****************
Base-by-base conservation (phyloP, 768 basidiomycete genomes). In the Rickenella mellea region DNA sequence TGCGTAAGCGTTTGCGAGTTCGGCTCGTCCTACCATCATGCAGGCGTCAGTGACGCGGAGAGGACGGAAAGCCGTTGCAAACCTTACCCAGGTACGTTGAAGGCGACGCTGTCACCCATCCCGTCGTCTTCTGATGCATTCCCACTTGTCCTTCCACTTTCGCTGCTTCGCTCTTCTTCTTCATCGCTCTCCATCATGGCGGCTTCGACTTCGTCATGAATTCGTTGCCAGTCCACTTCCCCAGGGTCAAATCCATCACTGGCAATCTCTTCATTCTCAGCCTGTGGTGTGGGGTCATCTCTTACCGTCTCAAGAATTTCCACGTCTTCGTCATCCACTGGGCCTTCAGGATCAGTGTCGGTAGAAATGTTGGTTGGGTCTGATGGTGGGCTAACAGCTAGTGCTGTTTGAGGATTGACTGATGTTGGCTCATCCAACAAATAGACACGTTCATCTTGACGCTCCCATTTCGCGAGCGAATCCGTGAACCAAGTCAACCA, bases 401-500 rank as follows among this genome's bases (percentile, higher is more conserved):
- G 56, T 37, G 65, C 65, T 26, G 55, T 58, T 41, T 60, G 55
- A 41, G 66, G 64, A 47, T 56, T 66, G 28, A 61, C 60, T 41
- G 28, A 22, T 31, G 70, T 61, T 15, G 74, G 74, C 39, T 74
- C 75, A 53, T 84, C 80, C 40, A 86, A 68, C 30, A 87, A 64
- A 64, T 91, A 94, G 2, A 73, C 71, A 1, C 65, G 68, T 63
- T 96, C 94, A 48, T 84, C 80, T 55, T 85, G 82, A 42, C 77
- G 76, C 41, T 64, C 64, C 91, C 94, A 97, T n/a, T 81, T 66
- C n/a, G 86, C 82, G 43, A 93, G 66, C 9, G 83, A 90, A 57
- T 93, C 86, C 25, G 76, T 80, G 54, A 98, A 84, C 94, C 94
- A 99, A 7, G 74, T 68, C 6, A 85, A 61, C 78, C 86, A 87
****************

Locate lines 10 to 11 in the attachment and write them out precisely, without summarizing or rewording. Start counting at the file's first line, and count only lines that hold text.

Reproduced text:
- T 93, C 86, C 25, G 76, T 80, G 54, A 98, A 84, C 94, C 94
- A 99, A 7, G 74, T 68, C 6, A 85, A 61, C 78, C 86, A 87